Education leads Clemmons to pick Murray State

Friday, February 5, 2016
Front row from left is Marshall County High School's Steven Clemmons, flanked by his parents Carl Clemmons and Sonya Mayuric on National Signing Day at Lewisburg. Back row from left is, youth football coach Jerome Beasley, uncle Lloyd Yeargin, aunt Theresa Yeargin, sister Kelsey Clemmons and cousin Ashley Alday. Photo by Mike Inglsbee

A time tested adage often heard in football circles is that if you don't hear your name come up too much as an offensive lineman then you're doing a good job.

That proved to be true during the 2015-2016 football season that saw Marshall County boast a Tennessee Titans Mr. Football Back of the Year finalist, two All-State wide receivers and two 1,000-yard rushers that culminated in rarely mentioned offensive lineman Steven Clemmons signing a Letter of Intent with Murray State on Thursday over offers from Austin Peay and East Tennessee State.

Education at top

"I ended up choosing Murray State because of the education," Clemmons offered. "Austin Peay didn't have my educational needs. Football is a blessing, but education is the most important to me. East Tennessee (State) didn't have it and when Murray State came by, I went up there and visited, I enjoyed it and I decided it was going to be my home for the next four years."

It was the polar opposite decision from teammate Payton Hood's decision to attend college in a small town (Grayson, population 4,100) and tiny student body (613 students).

Clemmons will make the move to Murray, Kentucky, population 17,500 to attend Murray State which has over 11,000 students and plays home games at Ray Stewart Stadium with a capacity of 16,800.

"I feel like Steven is playing a real high level of football, he's playing at the Division I FCS (Football Championship Subdivision) level which is an extreme high level of football," Marshall County coach Thomas Osteen said. "One thing that Steven's got that you can't teach is he loves being physical, he loves being nasty if you will. And that's something that fewer and fewer kids have these days."

Good attributes

"He's got to develop his lower half, his strength in his legs and his flexibility," Osteen added. "But his biggest strengths are his physicality and his passion for the game and as long as he has those two I fully see him being a starting player at Murray State somewhere down the road."

Clemmons was a leader on an offensive line that averaged 42.2 points per game during his senior season as the Tigers made it all the way to the state semi-finals for the first time in over 30 years and just the third time in school history. The Tigers were 31-18 during the offensive lineman's career including four straight TSSAA 4A playoff appearances.

A District 12-AA First Team Lineman following his junior year, Clemmons was a preseason 4A All-State pick by Murphy Fair and followed the 12-2 season with Region 4-4A Lineman of the Year award and First Team All-Region recognition.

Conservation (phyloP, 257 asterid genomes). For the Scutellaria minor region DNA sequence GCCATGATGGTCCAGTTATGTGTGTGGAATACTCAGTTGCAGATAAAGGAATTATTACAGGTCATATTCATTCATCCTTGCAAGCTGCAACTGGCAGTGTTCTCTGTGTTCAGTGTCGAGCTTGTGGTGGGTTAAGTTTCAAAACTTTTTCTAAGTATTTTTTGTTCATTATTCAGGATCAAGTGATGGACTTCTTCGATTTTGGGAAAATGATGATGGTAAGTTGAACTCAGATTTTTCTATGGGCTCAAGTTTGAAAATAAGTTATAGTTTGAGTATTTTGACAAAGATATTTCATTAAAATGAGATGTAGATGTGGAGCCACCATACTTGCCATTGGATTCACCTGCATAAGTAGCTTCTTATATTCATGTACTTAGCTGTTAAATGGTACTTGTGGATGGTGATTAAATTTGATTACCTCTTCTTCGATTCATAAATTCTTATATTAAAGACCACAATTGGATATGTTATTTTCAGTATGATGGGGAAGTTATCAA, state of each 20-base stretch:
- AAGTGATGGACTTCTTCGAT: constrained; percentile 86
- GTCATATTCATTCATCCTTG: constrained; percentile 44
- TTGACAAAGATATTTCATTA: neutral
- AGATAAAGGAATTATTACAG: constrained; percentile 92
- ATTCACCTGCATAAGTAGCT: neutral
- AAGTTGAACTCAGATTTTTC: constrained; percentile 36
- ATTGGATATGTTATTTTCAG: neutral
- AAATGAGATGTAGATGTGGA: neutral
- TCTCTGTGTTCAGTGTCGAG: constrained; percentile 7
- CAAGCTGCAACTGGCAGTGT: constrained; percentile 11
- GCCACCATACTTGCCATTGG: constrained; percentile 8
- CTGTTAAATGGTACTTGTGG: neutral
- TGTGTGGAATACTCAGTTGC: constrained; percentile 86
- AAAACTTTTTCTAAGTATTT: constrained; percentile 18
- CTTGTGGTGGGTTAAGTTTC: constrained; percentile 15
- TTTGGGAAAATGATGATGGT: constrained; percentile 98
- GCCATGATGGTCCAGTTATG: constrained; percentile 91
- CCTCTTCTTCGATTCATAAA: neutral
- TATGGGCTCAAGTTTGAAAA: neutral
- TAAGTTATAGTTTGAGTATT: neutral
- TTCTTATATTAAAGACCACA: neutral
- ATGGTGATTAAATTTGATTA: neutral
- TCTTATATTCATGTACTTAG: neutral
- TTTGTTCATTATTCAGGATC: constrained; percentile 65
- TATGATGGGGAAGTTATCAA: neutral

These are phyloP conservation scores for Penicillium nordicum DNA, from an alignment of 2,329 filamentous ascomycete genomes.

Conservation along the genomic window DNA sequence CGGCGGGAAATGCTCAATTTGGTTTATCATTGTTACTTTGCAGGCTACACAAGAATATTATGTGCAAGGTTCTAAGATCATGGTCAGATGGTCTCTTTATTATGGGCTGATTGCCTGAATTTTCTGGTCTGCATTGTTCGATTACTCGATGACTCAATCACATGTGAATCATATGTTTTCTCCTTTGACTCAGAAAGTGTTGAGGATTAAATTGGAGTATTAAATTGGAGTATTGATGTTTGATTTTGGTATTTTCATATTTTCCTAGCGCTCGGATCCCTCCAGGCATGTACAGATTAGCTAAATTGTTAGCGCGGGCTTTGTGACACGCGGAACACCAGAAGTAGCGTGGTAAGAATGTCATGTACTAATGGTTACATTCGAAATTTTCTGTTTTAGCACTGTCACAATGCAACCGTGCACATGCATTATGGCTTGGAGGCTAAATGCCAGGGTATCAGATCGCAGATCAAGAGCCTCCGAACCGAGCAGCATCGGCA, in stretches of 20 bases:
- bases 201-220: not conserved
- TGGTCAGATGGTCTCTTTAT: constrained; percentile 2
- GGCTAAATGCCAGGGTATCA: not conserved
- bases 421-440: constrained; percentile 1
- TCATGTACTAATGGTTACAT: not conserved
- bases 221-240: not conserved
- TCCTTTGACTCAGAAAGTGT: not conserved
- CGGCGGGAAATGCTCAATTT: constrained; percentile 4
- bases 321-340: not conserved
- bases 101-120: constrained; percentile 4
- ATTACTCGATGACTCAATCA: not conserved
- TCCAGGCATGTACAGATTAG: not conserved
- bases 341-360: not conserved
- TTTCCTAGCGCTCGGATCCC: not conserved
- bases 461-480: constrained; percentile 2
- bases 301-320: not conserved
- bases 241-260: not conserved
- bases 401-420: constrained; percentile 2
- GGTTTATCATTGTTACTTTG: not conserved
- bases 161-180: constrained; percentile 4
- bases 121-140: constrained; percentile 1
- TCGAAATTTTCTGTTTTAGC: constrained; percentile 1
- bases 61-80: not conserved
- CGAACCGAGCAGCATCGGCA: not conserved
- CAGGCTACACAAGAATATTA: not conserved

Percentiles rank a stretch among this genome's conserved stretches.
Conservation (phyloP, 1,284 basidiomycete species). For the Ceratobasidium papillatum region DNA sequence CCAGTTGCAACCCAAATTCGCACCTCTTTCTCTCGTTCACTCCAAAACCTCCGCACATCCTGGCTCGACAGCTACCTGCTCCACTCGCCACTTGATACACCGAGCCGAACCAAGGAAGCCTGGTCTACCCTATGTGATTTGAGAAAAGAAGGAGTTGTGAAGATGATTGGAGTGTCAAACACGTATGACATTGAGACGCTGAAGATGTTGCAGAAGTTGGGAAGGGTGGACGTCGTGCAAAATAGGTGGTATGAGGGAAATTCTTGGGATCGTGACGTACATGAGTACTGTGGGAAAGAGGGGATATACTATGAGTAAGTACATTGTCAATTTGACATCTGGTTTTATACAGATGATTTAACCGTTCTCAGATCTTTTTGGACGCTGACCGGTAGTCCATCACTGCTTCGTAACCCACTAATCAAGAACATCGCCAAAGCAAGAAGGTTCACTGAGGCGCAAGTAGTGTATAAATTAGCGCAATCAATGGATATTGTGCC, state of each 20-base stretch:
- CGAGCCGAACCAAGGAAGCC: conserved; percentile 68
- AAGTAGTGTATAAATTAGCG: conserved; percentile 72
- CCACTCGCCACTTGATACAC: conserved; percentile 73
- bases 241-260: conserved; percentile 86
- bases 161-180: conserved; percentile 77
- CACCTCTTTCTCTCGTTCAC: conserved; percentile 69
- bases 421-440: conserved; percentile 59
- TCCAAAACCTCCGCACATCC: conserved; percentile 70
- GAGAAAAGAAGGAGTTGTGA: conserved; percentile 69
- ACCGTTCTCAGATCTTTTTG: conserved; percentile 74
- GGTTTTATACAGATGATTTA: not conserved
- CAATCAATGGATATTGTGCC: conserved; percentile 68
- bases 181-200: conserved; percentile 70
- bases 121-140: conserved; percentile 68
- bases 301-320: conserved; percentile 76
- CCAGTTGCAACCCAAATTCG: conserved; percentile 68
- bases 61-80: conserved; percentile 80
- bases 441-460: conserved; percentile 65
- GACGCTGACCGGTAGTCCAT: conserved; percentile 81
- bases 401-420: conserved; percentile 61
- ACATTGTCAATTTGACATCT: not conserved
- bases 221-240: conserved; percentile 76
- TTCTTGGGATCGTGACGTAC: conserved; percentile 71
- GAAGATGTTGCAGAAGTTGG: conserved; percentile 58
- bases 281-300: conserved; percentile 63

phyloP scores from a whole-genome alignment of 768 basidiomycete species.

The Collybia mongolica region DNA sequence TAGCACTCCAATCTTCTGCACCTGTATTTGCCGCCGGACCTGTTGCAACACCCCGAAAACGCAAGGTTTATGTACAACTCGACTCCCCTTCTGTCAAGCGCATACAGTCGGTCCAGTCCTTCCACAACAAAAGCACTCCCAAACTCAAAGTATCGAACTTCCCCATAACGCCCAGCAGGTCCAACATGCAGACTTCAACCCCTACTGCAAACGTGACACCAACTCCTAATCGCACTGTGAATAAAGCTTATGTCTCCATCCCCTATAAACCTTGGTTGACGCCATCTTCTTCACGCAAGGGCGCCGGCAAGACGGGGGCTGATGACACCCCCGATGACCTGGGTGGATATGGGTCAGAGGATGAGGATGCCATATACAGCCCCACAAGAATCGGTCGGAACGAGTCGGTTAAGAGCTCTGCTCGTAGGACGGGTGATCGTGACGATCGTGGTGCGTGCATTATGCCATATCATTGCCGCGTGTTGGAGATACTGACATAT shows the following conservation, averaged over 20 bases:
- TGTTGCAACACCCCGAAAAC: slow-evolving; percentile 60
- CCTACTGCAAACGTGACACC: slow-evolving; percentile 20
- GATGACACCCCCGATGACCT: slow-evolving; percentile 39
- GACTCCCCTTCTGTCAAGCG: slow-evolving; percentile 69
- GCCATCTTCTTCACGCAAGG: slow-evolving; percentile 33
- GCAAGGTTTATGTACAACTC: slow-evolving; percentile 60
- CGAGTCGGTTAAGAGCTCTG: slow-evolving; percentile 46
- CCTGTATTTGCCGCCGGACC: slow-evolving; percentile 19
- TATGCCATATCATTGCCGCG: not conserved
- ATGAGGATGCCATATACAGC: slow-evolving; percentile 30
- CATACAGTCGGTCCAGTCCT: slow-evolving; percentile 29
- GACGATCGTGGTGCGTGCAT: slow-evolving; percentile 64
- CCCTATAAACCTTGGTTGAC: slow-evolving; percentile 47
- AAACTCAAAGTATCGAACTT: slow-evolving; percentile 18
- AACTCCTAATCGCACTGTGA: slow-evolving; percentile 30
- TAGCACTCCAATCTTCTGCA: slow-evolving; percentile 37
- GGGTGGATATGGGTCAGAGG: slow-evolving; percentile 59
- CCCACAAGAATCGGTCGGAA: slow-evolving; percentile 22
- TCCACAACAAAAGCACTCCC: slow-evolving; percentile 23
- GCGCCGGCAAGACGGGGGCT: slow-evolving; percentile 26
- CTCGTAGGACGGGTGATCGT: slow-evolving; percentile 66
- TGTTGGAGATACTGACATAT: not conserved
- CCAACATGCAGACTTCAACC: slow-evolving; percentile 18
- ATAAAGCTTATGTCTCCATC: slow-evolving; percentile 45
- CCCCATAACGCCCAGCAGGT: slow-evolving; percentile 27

Dominant lineman

"Steven's got a lot of God given ability," Marshall County offensive line coach Justin Perry said. "What separates him from most other lineman, especially in today's time, is he plays an old-school brand of football. He loves being physical, he loves contact, he loves the opportunity to dominate the man across from him."

"If you watch the last two years of tape he's done that numerous times and it's been a joy to watch," Perry continued. "If we had one yard to get to win a game we were running behind him without a question and that's probably the ultimate compliment any player can get."

The Racers compete in the Ohio Valley Conference (OVC) under first-year coach Mitch Stewart, the youngest head coach in Division I football.

Murray State finished the 2015 season 3-8 (2-7) after losing two games by seven points or less. The Racers also played FBS opponents Northern Illinois and Western Michigan from the Mid-American Conference.

Tennessee players

Murray State featured 19 players from Tennessee high schools on its 2015 roster and signed three other Tennesseans in the 2016 class including Mareio McGraw (Nashville Christian), Korey Tillman (Blackman) and D'Vaughn Witt (Clarksville).

"I'm looking forward to having a very fun time, a great college experience," Clemmons said. "Working out and getting a whole lot better at my craft, learning different positions and striving to be the best at it."

Clemmons will be the third Tiger to play at the Division I FCS level in 2016 along with Chris Walker at Cornell in the Ivy League and Jay Murphy at UT-Martin, also playing in the OVC.

Clemmons and teammate Payton Hood will be the fourth and fifth Tigers to go on to play college ball during coach Osteen's tenure in Lewisburg along with Walker, Cale Shelton at Tusculum and Kacy Pleas at Lindsey Wilson.

The programs resurgence under Osteen will only further the profile of the central Marshall County high school known for sending great athletes to the college ranks such as Dont'a Hightower of Alabama and the New England Patriots, Kareem Peterson at Conference-USA powerhouse Western Kentucky, Michael Murphy at Tennessee State, Stephon Johnson (Vanderbilt), Rashad Biggers (Columbia) and Ray Hightower (Carson Newman) during the early 2000s.